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What Do We Know About the Impact of Remittances on Financial Development?

Maria Soledad Martinez Peria's picture

Remittances, funds received from migrants working abroad, to developing countries have grown dramatically in recent years from U.S. $3.3 billion in 1975 to close to U.S. $338 billion in 2008. They have become the second largest source of external finance for developing countries after foreign direct investment (FDI) and represent about twice the amount of official aid received (see Figure 1). Relative to private capital flows, remittances tend to be stable and increase during periods of economic downturns and natural disasters. Furthermore, while a surge in inflows, including aid flows, can erode a country’s competitiveness, remittances do not seem to have this adverse effect.

Figure 1: Inflows to developing countries (billions of USD), 1975-2008

As researchers and policymakers have come to notice the increasing volume and stable nature of remittances to developing countries, a growing number of studies have analyzed their development impact along various dimensions, including: poverty, inequality, growth, education, infant mortality, and entrepreneurship. However, surprisingly little attention has been paid to the question of whether remittances promote financial development across remittance-recipient countries. Yet, this issue is important because financial systems perform a number of key economic functions and their development has been shown to foster growth and reduce poverty. Furthermore, this question is relevant since some argue that banking remittance recipients will help multiply the development impact of remittance flows.

Whether and how remittances might affect financial development—banking in particular—is a priori unclear. On the one hand, money transferred through financial institutions might pave the way for recipients to demand and gain access to other financial products and services that they might not have otherwise. As an added benefit, providing remittance transfer services allows banks to “get to know” and reach out to unbanked recipients or recipients with limited financial intermediation. For example, remittances might have a positive impact on credit market development if banks become more willing to extend credit to remittance recipients because the transfers they receive from abroad are perceived to be significant and stable (i.e., serve as collateral, at least informally). However, even if bank lending to remittance recipients does not materialize, overall credit in the economy might increase if banks’ loanable funds surge as a result of deposits linked to remittance flows.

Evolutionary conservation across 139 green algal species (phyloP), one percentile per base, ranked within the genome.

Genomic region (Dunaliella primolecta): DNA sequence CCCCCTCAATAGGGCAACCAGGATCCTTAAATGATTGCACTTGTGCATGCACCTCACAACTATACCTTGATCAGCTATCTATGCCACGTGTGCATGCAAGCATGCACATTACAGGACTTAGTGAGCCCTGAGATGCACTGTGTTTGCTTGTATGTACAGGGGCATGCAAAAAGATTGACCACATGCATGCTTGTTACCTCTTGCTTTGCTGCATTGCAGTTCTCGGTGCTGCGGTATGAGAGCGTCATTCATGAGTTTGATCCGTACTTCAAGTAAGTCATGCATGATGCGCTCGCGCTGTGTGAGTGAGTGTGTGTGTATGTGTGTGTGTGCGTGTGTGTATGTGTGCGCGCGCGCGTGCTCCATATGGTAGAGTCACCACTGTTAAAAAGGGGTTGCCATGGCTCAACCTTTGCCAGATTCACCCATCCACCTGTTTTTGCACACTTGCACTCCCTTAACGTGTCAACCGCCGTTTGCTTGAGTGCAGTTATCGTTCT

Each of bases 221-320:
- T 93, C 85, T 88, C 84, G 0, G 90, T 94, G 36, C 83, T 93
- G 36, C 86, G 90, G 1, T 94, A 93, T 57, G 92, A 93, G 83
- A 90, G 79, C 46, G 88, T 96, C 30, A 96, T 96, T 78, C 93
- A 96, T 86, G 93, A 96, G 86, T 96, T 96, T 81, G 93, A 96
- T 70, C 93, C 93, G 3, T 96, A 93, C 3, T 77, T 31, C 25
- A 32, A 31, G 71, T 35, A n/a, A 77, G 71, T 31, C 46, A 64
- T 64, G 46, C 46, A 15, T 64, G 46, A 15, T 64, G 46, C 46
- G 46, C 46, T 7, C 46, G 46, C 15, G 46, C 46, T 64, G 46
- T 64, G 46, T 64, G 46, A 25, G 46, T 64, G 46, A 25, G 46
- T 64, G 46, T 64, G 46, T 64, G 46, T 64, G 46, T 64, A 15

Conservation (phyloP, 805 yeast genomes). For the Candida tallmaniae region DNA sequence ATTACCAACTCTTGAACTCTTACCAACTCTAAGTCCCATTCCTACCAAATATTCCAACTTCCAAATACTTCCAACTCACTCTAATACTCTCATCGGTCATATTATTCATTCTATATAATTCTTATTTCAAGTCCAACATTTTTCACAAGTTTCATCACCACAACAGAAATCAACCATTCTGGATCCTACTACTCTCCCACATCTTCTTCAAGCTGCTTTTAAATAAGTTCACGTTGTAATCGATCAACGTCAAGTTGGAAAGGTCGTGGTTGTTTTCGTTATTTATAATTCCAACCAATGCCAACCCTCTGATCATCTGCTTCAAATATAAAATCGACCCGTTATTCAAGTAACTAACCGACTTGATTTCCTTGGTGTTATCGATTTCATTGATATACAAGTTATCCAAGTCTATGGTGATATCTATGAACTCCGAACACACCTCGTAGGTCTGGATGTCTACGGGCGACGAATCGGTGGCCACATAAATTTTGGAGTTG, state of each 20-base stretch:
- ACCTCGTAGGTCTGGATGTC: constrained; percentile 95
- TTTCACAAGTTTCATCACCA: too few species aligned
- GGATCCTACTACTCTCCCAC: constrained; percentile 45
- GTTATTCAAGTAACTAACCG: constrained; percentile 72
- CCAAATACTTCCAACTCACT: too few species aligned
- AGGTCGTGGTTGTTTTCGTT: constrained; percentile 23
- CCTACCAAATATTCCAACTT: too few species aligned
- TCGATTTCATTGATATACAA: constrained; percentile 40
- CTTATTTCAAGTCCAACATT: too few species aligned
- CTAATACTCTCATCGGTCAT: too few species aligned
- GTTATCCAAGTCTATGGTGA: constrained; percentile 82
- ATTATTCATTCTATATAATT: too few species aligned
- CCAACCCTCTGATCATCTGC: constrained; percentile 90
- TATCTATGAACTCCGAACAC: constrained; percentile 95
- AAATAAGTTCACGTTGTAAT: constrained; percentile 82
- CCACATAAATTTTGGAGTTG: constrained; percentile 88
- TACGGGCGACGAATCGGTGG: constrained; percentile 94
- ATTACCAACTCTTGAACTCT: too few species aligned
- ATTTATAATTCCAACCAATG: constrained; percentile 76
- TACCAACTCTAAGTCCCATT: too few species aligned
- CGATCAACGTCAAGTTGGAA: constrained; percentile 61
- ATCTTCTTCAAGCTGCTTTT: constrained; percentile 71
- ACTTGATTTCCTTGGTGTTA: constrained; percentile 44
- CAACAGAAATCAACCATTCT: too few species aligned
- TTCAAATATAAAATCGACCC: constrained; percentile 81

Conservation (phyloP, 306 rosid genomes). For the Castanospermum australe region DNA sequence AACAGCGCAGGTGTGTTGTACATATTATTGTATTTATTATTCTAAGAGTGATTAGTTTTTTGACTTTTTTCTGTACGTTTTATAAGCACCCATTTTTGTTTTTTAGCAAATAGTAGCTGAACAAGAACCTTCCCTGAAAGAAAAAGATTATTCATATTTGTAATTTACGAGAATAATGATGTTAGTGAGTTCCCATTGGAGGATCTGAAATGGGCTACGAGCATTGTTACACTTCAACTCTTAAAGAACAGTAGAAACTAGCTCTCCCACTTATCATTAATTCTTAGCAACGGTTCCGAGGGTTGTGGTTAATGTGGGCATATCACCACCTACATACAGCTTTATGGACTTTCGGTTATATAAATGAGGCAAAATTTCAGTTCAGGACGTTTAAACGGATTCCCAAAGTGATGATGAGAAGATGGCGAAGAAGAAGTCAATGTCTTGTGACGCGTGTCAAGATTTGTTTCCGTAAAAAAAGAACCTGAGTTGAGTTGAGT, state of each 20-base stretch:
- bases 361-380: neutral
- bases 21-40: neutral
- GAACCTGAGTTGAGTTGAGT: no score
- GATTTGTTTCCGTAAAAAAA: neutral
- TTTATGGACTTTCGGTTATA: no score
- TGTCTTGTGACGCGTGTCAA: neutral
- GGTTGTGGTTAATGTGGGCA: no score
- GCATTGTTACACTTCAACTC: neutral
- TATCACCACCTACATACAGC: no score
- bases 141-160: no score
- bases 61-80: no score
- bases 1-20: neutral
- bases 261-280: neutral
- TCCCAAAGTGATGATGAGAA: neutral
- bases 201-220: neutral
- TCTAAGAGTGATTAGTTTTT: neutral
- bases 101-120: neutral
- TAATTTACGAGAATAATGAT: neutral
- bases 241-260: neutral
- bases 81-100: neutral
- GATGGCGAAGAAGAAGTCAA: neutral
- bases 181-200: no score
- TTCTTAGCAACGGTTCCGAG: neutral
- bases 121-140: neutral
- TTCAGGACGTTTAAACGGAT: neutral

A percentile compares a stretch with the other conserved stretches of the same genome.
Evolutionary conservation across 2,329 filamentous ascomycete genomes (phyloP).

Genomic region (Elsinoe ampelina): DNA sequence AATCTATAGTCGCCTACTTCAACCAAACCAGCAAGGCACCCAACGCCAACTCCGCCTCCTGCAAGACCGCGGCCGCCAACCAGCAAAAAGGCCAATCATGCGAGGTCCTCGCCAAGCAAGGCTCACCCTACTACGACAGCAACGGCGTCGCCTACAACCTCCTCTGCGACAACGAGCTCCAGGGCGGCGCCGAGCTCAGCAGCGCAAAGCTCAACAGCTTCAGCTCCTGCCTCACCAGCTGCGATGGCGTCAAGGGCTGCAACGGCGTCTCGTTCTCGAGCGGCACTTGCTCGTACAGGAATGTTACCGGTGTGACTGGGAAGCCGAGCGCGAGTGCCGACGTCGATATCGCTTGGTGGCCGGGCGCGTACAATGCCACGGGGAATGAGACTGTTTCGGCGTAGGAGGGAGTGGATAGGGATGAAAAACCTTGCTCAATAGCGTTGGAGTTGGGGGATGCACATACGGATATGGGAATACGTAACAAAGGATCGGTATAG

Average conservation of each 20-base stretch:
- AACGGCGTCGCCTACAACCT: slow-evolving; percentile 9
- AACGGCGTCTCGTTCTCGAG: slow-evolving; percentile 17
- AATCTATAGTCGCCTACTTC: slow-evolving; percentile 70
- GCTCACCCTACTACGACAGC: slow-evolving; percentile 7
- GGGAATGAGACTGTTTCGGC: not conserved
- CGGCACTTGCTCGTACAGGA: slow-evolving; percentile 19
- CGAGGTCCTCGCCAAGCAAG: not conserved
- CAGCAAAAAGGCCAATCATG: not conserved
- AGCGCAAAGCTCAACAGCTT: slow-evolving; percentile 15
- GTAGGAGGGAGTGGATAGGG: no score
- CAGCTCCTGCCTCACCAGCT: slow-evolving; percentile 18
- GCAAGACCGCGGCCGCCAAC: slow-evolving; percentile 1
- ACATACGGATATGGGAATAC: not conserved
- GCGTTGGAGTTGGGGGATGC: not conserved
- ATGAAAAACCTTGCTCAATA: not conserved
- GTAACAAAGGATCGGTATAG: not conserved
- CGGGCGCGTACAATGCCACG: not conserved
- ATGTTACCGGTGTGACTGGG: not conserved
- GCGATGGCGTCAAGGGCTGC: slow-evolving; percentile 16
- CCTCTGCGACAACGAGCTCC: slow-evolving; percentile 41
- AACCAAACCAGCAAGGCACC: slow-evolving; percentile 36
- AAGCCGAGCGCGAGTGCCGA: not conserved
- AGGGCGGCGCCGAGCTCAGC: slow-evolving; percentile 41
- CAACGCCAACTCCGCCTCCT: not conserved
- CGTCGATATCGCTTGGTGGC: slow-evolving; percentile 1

Furthermore, because remittances are typically lumpy, recipients might have a need for financial products that allow for the safe storage of these funds, even if most of these funds are not received through banks. In the case of households that receive their remittances through banks, the potential to learn about and demand other bank products is even larger.

On the other hand, because remittances can help relax individuals’ financing constraints, they might lead to a lower demand for credit and have a dampening effect on credit market development. A rise in remittances also might not translate itself into an increase in credit to the private sector if these flows are instead channeled to finance the government or if banks are reluctant to lend and prefer to hold liquid assets. Finally, remittances might not increase bank deposits if they are immediately consumed or if remittance recipients distrust financial institutions and prefer other ways to save these funds.

Two recent studies provide evidence in favor of the first hypothesis. They show that remittances have a positive and significant impact on financial development. Using municipality-level data for Mexico for 2000, my coauthors (Demirguc-Kunt, Lopez-Cordova, and Woodruff) and I show that remittances are strongly associated with greater banking breadth and depth, increasing the number of branches and accounts per capita and the ratio of deposits to GDP. These effects are significant both statistically and economically, and are robust to the potential endogeneity of remittances. The most conservative estimate suggests that a one-standard deviation change in the percentage of households receiving remittances—roughly a doubling of the mean remittance rate—leads to an increase of 1 branch per 100,000 inhabitants (against a mean of 1.79), 31 accounts per one thousand residents (relative to a mean of 42 accounts), and an increase of 3.4 percentage points in the deposit/GDP ratio (compared to a mean of 4.2).